Faith on the Frontstretch: Getting Moved by the Bump-and-Run

Alex Tagliani in the No. 29 truck leads the field at Canadian Tire Motorsport Park, Aug. 30, 2015.
Credit: Jeff Zelevansky/NASCAR via Getty Images    
“ ... and let us run with perseverance the race marked out for us.”   ~ Hebrews 12:1b

The bump-and-run isn’t a new move. It’s been around since race cars have sported bumpers. The tactic is one colorful thread in the fabric of on-track action, just like a pit stop or the checkered flag.

Is one car moving another out of the way a good thing? That depends whether you’re on the giving end or the receiving end.

The most recent victim of the classic move was Alex Tagliani, as he led the last lap in the Xfinity race at Mid-Ohio. Regan Smith pushed Tagliani to the outside in the last corner of the road course and slid by him for the win.

Tagliani, who finished second and felt he’d raced Smith clean all day, was not happy about the bump-and-run strategy and said he didn’t respect Smith’s win. Ironically, Smith hadn’t liked being bumped and spun by Ty Dillon during the prior week’s race at Watkins Glen, and showed his displeasure by initiating a post-race scuffle.

So Dillon moved Smith in one race, then Smith moved Tagliani to win the next one. Would Tagliani continue the cycle by putting his bumper to someone else?

Nope. He took the high road this past weekend during the truck race at Canadian Tire Motorsport Park. Although Tagliani battled Erik Jones for the lead in the closing laps, he didn’t move him out of the way. Jones won, and Tagliani slid back to a fifth-place finish after losing a gear in the final seconds.

When someone moves you in racing, it’s usually a bad thing. But in your spiritual life, being “moved” can be a positive thing.

This Sunday I was moved during a worship service at a church full of strangers.

Since it was my first time there, I took a seat near the back. A guy dressed in gym shorts and a t-shirt strolled up and down the aisles speaking to people. When he stopped and introduced himself as the pastor and shook my hand, I couldn’t help but smile. How often do you see a barefoot pastor?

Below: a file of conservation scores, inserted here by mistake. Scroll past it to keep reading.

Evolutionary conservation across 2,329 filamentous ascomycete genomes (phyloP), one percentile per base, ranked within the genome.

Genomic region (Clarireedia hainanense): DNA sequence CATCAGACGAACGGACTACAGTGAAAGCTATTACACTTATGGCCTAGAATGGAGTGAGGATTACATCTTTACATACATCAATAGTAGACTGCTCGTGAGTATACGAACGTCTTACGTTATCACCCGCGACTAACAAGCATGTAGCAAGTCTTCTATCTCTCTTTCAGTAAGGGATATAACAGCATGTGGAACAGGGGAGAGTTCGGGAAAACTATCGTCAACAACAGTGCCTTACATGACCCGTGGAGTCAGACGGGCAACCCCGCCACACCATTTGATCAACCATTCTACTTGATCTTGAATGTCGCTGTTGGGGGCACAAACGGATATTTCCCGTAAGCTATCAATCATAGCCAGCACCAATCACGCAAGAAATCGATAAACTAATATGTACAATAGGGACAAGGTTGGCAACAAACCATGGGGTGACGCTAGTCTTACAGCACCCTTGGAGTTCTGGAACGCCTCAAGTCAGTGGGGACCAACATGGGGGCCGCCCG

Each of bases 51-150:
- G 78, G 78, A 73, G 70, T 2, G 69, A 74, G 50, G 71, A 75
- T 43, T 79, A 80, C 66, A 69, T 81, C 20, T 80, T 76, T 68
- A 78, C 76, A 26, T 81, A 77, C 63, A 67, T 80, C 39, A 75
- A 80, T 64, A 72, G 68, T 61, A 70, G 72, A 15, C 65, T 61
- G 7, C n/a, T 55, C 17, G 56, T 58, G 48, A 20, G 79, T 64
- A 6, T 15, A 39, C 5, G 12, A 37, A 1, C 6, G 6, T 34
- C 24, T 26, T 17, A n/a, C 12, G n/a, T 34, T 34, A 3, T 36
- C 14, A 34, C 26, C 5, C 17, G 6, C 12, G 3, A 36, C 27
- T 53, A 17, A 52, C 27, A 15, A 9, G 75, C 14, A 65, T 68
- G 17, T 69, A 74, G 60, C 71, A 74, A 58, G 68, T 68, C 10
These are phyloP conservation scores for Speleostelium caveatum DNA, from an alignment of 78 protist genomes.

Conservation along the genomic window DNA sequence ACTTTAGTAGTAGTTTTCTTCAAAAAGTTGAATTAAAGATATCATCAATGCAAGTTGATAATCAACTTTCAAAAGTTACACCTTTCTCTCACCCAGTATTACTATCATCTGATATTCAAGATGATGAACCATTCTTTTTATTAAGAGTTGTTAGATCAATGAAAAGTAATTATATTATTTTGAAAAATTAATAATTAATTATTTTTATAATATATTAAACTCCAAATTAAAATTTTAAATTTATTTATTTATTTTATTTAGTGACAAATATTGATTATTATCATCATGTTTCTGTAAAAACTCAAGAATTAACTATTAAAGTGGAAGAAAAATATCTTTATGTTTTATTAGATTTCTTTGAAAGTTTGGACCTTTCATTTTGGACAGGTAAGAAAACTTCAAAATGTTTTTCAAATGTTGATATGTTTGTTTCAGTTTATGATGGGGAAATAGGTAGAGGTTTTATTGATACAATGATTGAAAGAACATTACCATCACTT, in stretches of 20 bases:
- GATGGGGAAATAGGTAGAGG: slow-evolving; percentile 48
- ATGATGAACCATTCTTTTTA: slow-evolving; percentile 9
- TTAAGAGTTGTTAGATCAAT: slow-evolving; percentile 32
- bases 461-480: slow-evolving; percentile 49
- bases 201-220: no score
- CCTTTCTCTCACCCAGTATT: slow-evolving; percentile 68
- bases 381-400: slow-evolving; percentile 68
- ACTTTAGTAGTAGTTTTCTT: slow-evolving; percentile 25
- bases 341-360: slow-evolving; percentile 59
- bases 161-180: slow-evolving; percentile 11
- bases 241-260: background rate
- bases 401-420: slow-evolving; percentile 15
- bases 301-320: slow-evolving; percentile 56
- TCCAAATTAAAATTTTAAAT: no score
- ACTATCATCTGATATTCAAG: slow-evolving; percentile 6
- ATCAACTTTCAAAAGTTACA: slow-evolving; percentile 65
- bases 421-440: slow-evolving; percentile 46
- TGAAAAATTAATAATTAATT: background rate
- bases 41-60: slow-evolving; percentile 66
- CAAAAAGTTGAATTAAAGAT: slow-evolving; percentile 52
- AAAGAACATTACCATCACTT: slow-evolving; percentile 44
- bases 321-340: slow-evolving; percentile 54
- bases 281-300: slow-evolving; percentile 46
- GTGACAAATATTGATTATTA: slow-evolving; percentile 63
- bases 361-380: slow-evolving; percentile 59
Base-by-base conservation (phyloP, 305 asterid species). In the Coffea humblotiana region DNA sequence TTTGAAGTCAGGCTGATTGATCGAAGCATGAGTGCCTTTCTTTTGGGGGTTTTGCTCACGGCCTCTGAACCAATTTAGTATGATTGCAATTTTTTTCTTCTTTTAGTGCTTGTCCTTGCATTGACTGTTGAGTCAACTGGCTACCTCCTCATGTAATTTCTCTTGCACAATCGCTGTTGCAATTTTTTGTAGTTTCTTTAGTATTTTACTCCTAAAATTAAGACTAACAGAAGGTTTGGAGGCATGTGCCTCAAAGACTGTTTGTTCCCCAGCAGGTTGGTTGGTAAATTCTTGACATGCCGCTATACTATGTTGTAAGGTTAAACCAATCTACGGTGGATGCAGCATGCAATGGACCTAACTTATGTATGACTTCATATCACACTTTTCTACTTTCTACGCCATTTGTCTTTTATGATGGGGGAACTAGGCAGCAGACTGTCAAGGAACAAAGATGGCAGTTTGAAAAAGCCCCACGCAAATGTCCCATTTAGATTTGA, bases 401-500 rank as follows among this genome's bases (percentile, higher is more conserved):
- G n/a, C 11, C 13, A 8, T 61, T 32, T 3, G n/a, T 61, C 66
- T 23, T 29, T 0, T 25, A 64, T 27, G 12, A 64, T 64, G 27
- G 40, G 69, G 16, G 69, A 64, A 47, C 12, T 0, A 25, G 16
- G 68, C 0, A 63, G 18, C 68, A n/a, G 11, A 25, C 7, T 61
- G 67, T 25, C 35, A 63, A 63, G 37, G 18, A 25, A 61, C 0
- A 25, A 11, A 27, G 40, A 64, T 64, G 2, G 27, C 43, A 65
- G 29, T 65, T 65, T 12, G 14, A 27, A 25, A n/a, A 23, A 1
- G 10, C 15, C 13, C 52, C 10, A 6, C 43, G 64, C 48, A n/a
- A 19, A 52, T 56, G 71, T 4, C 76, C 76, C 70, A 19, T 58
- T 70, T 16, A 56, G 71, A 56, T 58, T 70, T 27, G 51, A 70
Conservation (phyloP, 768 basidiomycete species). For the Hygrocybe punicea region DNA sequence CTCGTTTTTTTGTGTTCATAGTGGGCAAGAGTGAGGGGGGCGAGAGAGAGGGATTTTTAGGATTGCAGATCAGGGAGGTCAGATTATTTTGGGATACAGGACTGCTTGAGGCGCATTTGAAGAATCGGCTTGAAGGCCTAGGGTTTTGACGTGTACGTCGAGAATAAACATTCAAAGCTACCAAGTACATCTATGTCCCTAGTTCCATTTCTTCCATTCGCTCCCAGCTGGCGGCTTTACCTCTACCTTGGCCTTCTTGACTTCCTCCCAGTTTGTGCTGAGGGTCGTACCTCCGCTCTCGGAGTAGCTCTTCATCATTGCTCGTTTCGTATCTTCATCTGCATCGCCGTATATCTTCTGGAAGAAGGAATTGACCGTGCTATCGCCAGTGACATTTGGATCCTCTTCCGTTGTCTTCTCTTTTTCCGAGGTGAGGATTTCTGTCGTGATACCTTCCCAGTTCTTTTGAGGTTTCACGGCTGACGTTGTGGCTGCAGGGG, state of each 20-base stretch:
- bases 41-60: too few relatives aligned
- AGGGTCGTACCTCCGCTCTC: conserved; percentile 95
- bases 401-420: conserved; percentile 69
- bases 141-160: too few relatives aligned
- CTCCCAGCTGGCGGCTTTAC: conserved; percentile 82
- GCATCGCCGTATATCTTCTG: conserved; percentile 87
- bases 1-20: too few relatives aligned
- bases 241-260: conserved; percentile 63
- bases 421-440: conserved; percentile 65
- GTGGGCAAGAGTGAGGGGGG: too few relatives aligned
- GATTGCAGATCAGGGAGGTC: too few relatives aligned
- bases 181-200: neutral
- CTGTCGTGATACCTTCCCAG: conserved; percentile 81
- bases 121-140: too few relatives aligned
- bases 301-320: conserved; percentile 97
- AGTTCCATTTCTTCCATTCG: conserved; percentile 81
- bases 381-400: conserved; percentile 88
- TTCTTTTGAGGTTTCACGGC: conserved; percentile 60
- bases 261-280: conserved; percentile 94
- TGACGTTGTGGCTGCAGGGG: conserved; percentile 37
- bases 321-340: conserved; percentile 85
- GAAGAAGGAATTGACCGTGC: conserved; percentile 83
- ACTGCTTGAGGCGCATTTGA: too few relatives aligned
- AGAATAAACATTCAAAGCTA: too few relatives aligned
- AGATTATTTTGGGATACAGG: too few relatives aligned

After we sang and prayed, the pastor climbed into a makeshift baptismal font that resembled a hot tub and preached his sermon, standing waist deep in water. It turned out a lady was getting baptized by immersion, going completely under the water, in what’s called “believer’s baptism.”

The woman talked about how much she loved Jesus, and how her baptism was a public declaration, then the pastor dipped her under the water. She came up grinning, with her hands raised in praise, and everyone clapped and cheered.

As the music played, the pastor asked if anyone else wanted to get baptized. All was still for a moment, then a man inched his way forward and got baptized, too. Then a teenage girl walked up, then another one. Soon the worship leader laid his guitar aside and got in line.

One by one, people went forward, each of them moved by God’s spirit. No one had a change of clothes, so they huddled together, dripping wet, sharing the towels offered by the pastor’s helpers. Someone even pulled down the white linens draped over the tall, wooden cross to help people dry off.

There was a lot of moving going on in that church service, all of it good. People were moved by God, as they answered the call to baptism. Watching the stirring scene unfold, I was moved, too. By the time the water stilled, 30 people had been baptized!

When God’s Spirit moves people, it’s not a bump-and-run gesture. He doesn’t smack into you and then leave you in His dust. Instead, He dwells in your heart, moves you to action, then holds you close and guides you.

You may have heard God’s Spirit called the Holy Spirit or the Holy Ghost. He is part of our triune God: God the Father, God the Son (Jesus) and God the Spirit. Sound confusing? Don’t worry; it’s a bit befuddling to everyone. It’s difficult to wrap our human minds around God, let alone that He has three persons, yet is still only one God. We won’t fully understand it this side of heaven.

The important thing is this: The Holy Spirit is a gift given to every person who accepts Jesus as Savior. When we listen, He moves us to pray, to love and even to get baptized.

In my race of life, I want to be moved by God’s Spirit. How about you?

But when the Father sends the Advocate as my representative—that is, the Holy Spirit—he will teach you everything and will remind you of everything I have told you.    ~ John 14:26 (NLT)

“Faith on the Frontstretch” explores the role of faith in motorsports and runs every 1st & 3rd Wednesday of the month during the NASCAR season. Follow Beth on twitter at @bbreinke.

Want more racing devotions? When you donate $25 to Skirts and Scuffs, we’ll send you a complimentary copy of Beth’s book, Race Fans’ Devotions to Go, a month-long, pocket-sized devotional book for NASCAR fans. Or you can purchase the book in paperback & ebook here.
Faith on the Frontstretch: Getting Moved by the Bump-and-Run Faith on the Frontstretch: Getting Moved by the Bump-and-Run Reviewed by Beth Reinke on Wednesday, September 02, 2015 Rating: 5